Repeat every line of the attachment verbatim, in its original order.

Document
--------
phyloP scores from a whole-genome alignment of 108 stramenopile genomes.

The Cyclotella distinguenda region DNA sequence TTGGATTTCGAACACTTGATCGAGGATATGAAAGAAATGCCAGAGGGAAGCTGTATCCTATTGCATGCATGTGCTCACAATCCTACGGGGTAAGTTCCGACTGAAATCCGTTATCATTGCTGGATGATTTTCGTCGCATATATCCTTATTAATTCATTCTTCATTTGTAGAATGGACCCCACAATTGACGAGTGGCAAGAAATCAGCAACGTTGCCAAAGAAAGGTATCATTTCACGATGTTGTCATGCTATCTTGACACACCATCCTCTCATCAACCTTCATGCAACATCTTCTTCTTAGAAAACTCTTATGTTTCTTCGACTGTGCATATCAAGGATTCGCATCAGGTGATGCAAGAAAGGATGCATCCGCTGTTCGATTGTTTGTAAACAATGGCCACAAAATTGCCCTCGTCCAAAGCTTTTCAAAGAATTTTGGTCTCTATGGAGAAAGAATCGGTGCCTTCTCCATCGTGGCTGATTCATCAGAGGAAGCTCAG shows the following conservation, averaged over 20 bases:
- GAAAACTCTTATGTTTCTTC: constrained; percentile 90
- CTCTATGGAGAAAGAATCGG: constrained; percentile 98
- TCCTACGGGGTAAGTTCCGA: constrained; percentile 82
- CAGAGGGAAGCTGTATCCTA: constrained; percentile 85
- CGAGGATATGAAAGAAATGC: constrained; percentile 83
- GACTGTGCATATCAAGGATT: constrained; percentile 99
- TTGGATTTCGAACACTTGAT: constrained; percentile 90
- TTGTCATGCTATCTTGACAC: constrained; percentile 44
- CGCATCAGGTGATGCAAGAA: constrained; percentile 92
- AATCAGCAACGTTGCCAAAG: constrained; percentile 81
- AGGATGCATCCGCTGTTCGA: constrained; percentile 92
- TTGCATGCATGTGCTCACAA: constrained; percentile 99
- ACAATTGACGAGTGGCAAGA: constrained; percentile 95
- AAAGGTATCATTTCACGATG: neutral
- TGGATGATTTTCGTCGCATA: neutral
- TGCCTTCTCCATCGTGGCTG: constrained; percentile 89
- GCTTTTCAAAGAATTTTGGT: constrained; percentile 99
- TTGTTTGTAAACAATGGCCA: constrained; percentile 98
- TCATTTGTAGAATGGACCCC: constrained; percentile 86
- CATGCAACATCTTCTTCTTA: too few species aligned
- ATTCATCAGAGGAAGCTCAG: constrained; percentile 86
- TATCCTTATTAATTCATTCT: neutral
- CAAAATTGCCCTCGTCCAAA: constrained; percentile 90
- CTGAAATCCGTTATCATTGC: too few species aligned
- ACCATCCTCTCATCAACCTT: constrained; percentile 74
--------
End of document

phyloP scores from a whole-genome alignment of 108 stramenopile genomes.

The Cyclotella distinguenda region DNA sequence TTGGATTTCGAACACTTGATCGAGGATATGAAAGAAATGCCAGAGGGAAGCTGTATCCTATTGCATGCATGTGCTCACAATCCTACGGGGTAAGTTCCGACTGAAATCCGTTATCATTGCTGGATGATTTTCGTCGCATATATCCTTATTAATTCATTCTTCATTTGTAGAATGGACCCCACAATTGACGAGTGGCAAGAAATCAGCAACGTTGCCAAAGAAAGGTATCATTTCACGATGTTGTCATGCTATCTTGACACACCATCCTCTCATCAACCTTCATGCAACATCTTCTTCTTAGAAAACTCTTATGTTTCTTCGACTGTGCATATCAAGGATTCGCATCAGGTGATGCAAGAAAGGATGCATCCGCTGTTCGATTGTTTGTAAACAATGGCCACAAAATTGCCCTCGTCCAAAGCTTTTCAAAGAATTTTGGTCTCTATGGAGAAAGAATCGGTGCCTTCTCCATCGTGGCTGATTCATCAGAGGAAGCTCAG shows the following conservation, averaged over 20 bases:
- GAAAACTCTTATGTTTCTTC: constrained; percentile 90
- CTCTATGGAGAAAGAATCGG: constrained; percentile 98
- TCCTACGGGGTAAGTTCCGA: constrained; percentile 82
- CAGAGGGAAGCTGTATCCTA: constrained; percentile 85
- CGAGGATATGAAAGAAATGC: constrained; percentile 83
- GACTGTGCATATCAAGGATT: constrained; percentile 99
- TTGGATTTCGAACACTTGAT: constrained; percentile 90
- TTGTCATGCTATCTTGACAC: constrained; percentile 44
- CGCATCAGGTGATGCAAGAA: constrained; percentile 92
- AATCAGCAACGTTGCCAAAG: constrained; percentile 81
- AGGATGCATCCGCTGTTCGA: constrained; percentile 92
- TTGCATGCATGTGCTCACAA: constrained; percentile 99
- ACAATTGACGAGTGGCAAGA: constrained; percentile 95
- AAAGGTATCATTTCACGATG: neutral
- TGGATGATTTTCGTCGCATA: neutral
- TGCCTTCTCCATCGTGGCTG: constrained; percentile 89
- GCTTTTCAAAGAATTTTGGT: constrained; percentile 99
- TTGTTTGTAAACAATGGCCA: constrained; percentile 98
- TCATTTGTAGAATGGACCCC: constrained; percentile 86
- CATGCAACATCTTCTTCTTA: too few species aligned
- ATTCATCAGAGGAAGCTCAG: constrained; percentile 86
- TATCCTTATTAATTCATTCT: neutral
- CAAAATTGCCCTCGTCCAAA: constrained; percentile 90
- CTGAAATCCGTTATCATTGC: too few species aligned
- ACCATCCTCTCATCAACCTT: constrained; percentile 74